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Philadelphia schools to get $2.5 million from Gates Foundation

By David Limm on Dec 5, 2012 12:43 PM

Philadelphia will receive $2.5 million from the Bill & Melinda Gates Foundation to promote greater collaboration between District and charter schools.

The Gates Foundation, one of the country's largest philanthropies for education, announced today that seven cities will be awarded grants totaling $25 million.

In Philadelphia, the grant money will go toward three intiatives of the Philadelphia Great Schools Compact, according to a statement from the mayor's office. The Compact, formed a year ago, is a partnership between city and state entities committed to expanding the city's number of strong schools and replacing the weakest ones. The grant will be managed by Philadelphia School Partnership, a local nonprofit.

The three Compact initiatives that will be supported are:

  • The creation of the Urban Leadership Academy, a principal pipeline development program that will help 40-50 aspiring principals to obtain administrator certification annually;
  • The expansion of the “Train the Trainer” Teacher Effectiveness Program of Mastery Charter Schools’ program to develop teachers in District, charter, private and Archdiocese schools; and
  • The construction of benchmark assessments aligned to national Common Core State Standards in math and English language arts.


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Comments (16)

Submitted by Anonymous (not verified) on December 5, 2012 1:09 pm
AHHHHHH! More crap from the so called "Great Schools" under the guise of "school improvement." So, now we are suppose to march lock step behind Mastery Test Prep machine, and take more benchmark tests (just like Mastery) only in reading and math. I suppose the principal training will also be a la Mastery. Gates, Walton (Walmart), Broad, etc. funding is destroying PUBLIC education!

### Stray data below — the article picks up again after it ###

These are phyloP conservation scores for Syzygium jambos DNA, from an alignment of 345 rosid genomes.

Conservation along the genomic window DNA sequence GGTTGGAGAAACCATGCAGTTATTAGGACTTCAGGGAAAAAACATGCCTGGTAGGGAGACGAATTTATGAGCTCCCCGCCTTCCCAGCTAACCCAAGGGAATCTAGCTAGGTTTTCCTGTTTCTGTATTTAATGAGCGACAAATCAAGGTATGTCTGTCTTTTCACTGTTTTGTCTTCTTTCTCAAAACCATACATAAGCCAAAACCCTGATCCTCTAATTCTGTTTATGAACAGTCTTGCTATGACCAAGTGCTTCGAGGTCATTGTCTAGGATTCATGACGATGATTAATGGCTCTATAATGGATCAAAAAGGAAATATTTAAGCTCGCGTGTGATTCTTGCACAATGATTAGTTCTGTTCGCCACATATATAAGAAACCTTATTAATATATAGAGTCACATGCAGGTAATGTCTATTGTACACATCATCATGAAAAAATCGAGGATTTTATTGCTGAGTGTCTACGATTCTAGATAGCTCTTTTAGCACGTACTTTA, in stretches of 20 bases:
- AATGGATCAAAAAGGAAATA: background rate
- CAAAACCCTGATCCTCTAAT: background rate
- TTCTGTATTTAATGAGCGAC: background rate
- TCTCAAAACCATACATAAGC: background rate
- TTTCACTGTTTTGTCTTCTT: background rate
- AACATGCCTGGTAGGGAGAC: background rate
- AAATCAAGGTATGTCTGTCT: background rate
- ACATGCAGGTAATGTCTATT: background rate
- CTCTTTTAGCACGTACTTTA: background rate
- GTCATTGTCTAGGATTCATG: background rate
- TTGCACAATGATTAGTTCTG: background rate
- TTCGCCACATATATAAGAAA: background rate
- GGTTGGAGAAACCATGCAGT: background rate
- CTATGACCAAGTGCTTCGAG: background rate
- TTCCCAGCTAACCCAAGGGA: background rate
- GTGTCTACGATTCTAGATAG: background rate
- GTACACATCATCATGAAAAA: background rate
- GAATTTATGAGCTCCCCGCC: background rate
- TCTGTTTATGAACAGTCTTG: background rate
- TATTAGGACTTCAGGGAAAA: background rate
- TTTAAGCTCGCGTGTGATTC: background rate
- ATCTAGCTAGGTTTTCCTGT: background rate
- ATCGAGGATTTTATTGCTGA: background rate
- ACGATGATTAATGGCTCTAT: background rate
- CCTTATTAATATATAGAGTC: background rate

Submitted by anon (not verified) on December 5, 2012 7:40 pm
they're like those damn pods in "Invasion of the Body Snatchers" infiltrating our district. everytime you turn around, they're planting another one somewhere.
Submitted by Anonymous (not verified) on December 5, 2012 1:18 pm
According to Lori Shorr - "In addition, the benchmark assessment work will help to ensure that every student in Philadelphia is prepared for higher education or the workforce.” I'd love to know how taking a standardized test every 6 - 8 weeks prepared anyone for anything other than the PSSA/Keystone tests. What job requires filling in one of four bubbles on a scan sheet? What quality higher education program relies on standardized tests outside of the SAT for admission? Lori Shorr - along with Nutter, Scott Gordon, ETC. have no clue.
Submitted by Anonymous (not verified) on December 6, 2012 4:14 am
This is like watching the Theater of the Absurd!
Submitted by Poogie (not verified) on December 5, 2012 2:24 pm
$2.5 million to destroy public education. That seems high. I bet Apple founder Steve Jobs could have destroyed it for under a million. But hey Apple is way better at everything than Microsoft. I for one will never buy another PC.
Submitted by Anonymous (not verified) on December 5, 2012 2:36 pm
Yes. They sold their souls for 2.5 million.
Submitted by anon (not verified) on December 5, 2012 6:41 pm
not so fast my friend. that's about $12.50 per student. do you have any idea how many pencils that will buy? of course billy boy is actually hoping we'll blow most of it on some new ms software instead.
Submitted by Anonymous (not verified) on December 5, 2012 3:32 pm